Dealing with Conflict Resolution at Work


Everyone deals with conflict.  We learn that not everyone agrees about everything.  But when workplace disagreements occur, situations can get out of hand, causing bitterness, resentment, loss of reputation, poor morale, costly litigation, and even job termination.  Smart companies have good conflict resolution procedures in place from the start, allowing management to address problems before they escalate and become out of control.

No one likes to experience problems with others while on the job, but such occurrences seem to be a natural part of life.  As a matter of fact, there are those that thrive on making trouble in the workplace.  Most companies recognize that conflict costs both dollars and human capital and recognize the need to address problems as soon as possible.

In-House or Independent Mediator?

Different companies solve conflict in different ways.  Some businesses have a facilitator among their management staff that assumes the role of conflict mediator.  There are good and bad issues involved with using an in-house facilitator.  While it may be to the company’s advantage that this person is familiar with all parties involved, that fact may also put one or more of the persons involved at a disadvantage.

While everyone involved in solving the conflict tries to be unbiased, in-house mediators often have pre-conceived notions about one or more of the parties.  Often, hiring an independent mediator is the answer.  This mediator is armed with the tools to bring about a quick and final settlement and addresses the problem from a non-partisan viewpoint.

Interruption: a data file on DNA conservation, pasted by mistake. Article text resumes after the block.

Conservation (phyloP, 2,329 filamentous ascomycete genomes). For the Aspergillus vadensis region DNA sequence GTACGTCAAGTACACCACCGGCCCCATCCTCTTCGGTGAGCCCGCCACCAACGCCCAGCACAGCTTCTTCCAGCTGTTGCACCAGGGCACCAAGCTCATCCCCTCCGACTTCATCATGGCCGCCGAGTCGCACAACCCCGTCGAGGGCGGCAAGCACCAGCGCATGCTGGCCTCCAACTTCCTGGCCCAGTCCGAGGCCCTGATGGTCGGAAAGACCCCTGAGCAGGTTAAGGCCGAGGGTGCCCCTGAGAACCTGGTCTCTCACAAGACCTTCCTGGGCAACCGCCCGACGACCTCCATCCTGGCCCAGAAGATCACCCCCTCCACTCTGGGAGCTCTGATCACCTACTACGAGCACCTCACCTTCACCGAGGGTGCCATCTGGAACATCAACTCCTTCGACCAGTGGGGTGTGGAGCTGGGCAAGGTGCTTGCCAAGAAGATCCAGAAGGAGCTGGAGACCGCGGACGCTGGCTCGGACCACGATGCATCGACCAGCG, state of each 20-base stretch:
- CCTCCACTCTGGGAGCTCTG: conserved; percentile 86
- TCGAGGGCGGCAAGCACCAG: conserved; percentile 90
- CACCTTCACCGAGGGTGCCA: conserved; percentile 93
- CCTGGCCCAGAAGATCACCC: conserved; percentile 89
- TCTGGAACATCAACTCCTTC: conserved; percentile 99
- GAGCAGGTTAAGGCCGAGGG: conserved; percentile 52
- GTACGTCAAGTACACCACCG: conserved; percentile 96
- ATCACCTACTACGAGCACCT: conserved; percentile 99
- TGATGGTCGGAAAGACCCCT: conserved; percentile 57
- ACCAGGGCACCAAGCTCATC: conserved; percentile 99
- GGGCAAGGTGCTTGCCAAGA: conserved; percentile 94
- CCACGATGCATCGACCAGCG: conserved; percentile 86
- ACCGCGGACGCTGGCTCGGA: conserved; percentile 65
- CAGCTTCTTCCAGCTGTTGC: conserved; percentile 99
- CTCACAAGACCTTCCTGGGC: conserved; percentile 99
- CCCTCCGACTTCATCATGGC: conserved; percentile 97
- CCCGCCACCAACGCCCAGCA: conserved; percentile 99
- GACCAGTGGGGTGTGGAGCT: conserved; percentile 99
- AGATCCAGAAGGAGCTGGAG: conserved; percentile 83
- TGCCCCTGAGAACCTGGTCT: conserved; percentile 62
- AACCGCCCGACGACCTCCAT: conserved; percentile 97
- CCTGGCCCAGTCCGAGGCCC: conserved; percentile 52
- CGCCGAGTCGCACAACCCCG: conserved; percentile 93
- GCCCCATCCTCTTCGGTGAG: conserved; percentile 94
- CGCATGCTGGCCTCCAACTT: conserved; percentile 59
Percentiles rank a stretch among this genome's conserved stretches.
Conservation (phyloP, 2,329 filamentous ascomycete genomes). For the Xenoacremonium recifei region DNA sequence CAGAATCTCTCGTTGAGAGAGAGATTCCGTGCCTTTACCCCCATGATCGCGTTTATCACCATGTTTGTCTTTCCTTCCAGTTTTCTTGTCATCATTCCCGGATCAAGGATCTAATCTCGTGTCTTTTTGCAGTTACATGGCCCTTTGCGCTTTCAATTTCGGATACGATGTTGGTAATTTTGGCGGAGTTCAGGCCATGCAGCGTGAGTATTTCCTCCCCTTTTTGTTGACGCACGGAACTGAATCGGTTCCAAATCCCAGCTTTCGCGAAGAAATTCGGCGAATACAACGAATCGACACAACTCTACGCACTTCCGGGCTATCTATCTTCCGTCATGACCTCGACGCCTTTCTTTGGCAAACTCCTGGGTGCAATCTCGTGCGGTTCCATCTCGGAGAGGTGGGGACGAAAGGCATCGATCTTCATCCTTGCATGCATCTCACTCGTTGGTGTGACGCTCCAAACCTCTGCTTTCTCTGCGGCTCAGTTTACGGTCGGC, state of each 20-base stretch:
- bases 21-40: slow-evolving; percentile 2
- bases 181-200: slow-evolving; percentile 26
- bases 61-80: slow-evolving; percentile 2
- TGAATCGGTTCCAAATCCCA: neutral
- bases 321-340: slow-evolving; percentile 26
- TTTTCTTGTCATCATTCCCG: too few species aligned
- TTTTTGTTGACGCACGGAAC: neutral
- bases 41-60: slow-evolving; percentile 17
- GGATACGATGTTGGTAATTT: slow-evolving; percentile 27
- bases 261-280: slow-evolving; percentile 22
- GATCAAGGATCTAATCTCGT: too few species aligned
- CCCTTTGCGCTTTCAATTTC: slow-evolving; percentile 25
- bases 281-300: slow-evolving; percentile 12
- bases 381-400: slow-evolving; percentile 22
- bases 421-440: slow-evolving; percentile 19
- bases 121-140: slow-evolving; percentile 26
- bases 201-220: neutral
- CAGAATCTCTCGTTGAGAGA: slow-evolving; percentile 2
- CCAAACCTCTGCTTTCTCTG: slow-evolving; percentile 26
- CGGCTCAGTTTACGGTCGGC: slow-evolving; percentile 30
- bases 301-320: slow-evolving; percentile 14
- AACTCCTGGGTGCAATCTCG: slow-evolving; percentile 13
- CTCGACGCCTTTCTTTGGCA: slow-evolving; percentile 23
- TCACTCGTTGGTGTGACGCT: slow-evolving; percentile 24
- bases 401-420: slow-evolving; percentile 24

The Conflict Mediation Process

Time is of the essence when solving a workplace conflict.  As soon as possible, a meeting should be scheduled with all parties. The mediator should introduce everyone involved and begin by stating his understanding of the problem.

Each party should then be asked to state their individual understanding of the problem, rather like an opening statement in a court case.  This not only allows the mediator to view each party’s take on the conflict but also lets him/her to assess the emotional state of the participants.

The process usually continues with the mediator asking questions of each party, either in the group setting or in a personal interview. This helps the mediator build rapport and eventually allows him to begin to gain the confidence of those involved in the conflict.

When everyone has a clear understanding of the problem at hand, all parties will begin to look at equitable solutions.  The mediator may suggest proposals from which to begin working, and those involved can take turns modifying them until a universal agreement is achieved.  This may not be a quick process but it’s more important that the solution be reached after much thought to the best interests of all parties rather than in haste.

The Importance of Quick Resolution

There’s nothing worse for employee morale than a tense situation at work.  Even those not directly involved in the conflict may be sucked into the distress of the situation.  That can be a dangerous scenario, resulting in employee turnover, terminations, poor production, or work stoppage.  In the long run, all of this affects a company’s bottom line.

Companies should have a conflict resolution plan in place as part of their workplace policies and be sure not to wait until the first conflict arises to decide how it will be handled and who will handle it.

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